Sue

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  8. Awesome!
    I have different dark neutral for warm and cold part of the year, and several accent colors that I rotate across the seasons, and this coordinate system makes possible to have all that in the same chart. How ingenious!
    I use burgundy as dark neutral, along with some remaining black items, in colder part of year, and navy for warmer part. Majority of my navy items is linen. But I do have navy puffy jacket just in case. I'm happy to report that b.j. I never owned any neutral base and since then I gradually built my navy base from zero. Monochromatic look is something new to me, so soothing and powerful at the same time. And funny looks had stopped since than! LOL

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  9. Janice,
    I just realized that this is similar to how I separate my closet into zones ( and seasons, as my neutrals for warm weather are lighter, and my accents are different than in cold weather). I have a casual leave-the-house zone, a stay at home zone, and a dressier go-to-church zone. I use the 4x4 template for travel, depending upon the destination, and level of dressiness required for evenings. Your grids simplify and clarify ! They seem so mathematical somehow, and the organizational , nerdy part of my brain just thrills when I see these !

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  10. Seeing things all laid out in that grid really highlights the gaps and is so useful - and it will certainly save me money in the long run as I will be able to concentrate funds on those items TRULY needed, rather than just buying something that catches my eye and then realizing that I can't wear it because I don't have the appropriate shoes or such! Thank you - this series has been a real education.

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  11. These grids are really useful. Thank you. I'm going to set aside some time to try to recreate this with my own wardrobe.

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  12. LOVE the evaluation methods. It's interesting to apply them to one's individual life. Where your clothes fall on the grids have a lot to do with your lifestyle. For example, I live in New England and work in an office, so if this were my wardrobe, the layering grid would show me that more second layers would probably come in handy. Excellent tools!! Thank you!!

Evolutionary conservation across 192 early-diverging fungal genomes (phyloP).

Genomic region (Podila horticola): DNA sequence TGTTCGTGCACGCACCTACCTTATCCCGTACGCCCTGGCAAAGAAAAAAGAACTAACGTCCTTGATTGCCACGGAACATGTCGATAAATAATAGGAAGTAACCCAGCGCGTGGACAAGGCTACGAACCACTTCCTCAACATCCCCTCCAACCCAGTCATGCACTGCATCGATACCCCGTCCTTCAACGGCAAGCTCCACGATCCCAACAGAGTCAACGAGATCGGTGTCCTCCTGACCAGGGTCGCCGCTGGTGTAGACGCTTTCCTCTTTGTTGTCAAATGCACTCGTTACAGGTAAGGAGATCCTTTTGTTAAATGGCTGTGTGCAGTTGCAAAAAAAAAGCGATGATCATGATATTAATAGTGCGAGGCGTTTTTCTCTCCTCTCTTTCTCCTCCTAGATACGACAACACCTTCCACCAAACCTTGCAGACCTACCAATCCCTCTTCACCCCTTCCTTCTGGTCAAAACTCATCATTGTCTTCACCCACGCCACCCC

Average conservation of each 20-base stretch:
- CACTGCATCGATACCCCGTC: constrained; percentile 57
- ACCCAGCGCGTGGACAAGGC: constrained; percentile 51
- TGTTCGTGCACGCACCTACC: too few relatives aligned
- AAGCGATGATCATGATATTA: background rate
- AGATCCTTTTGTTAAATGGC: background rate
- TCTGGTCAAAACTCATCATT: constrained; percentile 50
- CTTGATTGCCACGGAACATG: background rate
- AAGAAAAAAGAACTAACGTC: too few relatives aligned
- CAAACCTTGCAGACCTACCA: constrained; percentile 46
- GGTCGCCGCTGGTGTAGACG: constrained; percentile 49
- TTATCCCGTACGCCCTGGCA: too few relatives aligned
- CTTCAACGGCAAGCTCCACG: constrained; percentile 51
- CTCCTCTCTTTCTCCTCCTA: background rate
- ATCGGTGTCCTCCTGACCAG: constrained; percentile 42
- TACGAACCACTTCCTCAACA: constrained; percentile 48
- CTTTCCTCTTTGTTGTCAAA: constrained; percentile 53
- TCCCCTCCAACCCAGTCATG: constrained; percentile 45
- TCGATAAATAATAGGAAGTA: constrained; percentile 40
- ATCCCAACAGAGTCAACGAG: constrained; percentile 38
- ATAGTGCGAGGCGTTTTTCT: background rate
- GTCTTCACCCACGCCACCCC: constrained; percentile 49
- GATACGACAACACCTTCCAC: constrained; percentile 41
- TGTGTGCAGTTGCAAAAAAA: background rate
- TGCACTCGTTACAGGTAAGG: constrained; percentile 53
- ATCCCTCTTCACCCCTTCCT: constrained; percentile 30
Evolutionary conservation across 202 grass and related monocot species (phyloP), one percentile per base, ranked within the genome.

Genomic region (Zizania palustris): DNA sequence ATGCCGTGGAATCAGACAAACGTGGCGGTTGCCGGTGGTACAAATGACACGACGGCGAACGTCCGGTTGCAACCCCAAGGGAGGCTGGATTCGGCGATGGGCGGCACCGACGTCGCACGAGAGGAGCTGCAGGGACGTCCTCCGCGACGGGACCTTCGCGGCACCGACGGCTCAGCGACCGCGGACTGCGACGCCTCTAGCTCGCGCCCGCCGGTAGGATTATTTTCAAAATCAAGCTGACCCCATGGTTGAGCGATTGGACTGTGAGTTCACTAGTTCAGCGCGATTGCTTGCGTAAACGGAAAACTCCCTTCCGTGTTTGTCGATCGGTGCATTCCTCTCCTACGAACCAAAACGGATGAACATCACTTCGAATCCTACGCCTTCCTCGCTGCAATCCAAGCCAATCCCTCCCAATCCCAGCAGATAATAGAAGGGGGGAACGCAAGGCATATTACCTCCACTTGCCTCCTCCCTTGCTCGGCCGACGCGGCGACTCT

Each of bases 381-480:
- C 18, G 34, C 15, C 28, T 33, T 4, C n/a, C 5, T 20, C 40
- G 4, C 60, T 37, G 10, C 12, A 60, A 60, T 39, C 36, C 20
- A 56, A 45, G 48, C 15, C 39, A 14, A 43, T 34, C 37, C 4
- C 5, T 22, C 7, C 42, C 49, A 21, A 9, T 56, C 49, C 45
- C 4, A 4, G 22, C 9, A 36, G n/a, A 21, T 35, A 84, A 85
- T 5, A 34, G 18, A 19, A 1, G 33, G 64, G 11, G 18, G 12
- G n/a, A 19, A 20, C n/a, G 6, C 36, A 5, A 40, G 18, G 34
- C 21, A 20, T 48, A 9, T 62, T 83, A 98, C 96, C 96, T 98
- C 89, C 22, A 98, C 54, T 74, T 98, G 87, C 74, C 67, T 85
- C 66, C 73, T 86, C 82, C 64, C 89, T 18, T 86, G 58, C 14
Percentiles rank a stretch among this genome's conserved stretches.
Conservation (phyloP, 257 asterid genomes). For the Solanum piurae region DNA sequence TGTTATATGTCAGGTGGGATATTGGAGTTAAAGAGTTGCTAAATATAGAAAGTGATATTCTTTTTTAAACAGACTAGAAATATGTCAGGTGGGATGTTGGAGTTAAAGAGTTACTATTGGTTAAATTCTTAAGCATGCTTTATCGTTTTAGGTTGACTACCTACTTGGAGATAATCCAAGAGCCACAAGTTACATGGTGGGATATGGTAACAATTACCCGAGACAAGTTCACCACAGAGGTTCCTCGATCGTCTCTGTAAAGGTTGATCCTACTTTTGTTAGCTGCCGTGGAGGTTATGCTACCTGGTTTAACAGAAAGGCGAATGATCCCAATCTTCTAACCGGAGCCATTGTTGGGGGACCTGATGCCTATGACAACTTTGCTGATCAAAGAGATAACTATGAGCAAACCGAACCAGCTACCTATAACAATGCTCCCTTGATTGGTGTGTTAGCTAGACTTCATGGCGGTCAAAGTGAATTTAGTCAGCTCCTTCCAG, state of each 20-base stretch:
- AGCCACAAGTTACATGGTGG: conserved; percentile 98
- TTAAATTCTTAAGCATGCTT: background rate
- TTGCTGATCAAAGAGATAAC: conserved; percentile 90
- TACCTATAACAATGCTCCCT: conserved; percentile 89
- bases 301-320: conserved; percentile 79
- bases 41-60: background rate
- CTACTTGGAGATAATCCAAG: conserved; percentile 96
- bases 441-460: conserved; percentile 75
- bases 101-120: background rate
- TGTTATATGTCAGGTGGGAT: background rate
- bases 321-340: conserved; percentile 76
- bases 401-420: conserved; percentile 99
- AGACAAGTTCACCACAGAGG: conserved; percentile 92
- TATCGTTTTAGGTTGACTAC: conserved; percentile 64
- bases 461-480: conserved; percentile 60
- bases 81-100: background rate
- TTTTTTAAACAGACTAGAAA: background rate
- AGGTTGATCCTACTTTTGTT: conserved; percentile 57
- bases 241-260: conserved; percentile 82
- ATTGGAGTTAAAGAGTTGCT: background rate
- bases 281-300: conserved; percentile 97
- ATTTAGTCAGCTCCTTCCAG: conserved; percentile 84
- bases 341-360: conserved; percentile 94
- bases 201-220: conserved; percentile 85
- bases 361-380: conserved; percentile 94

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  13. Amazing! The evaluation grids are brilliant!

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  14. I am adding my voice to the chorus....this is genius! I sort of do a type of analysis but you have organized this clearly and logically. I am thinking of using the grid for analyzing my wardrobe plans for the 6 week cruise in the spring. I will need warm and cold weather clothes along with day and dinner looks.
    Deb from Vancouver

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  15. I do hope you will continue this series into next year. I've found it incredibly useful.

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  16. That grid is very helpful.

    I've been playing along in my real wardrobe in the navy-grey-wine/plum camp. My wardrobe has really come together this year. Both the quality of pieces and my intolerance of anything that doesn't fully work for me have grown significantly.

    Using your grid evaluation, I see my recent thoughts about wardrobe gaps are spot on: two or three versatile short sleeves tops in grey and in wine/plum, plus a navy knit cap for winter, are all I need to close this out!

    As you say about wardrobes and Yoda says about the future, it is always in motion. There is no ultimate done. But there is a done now. Thank you for helping me find it.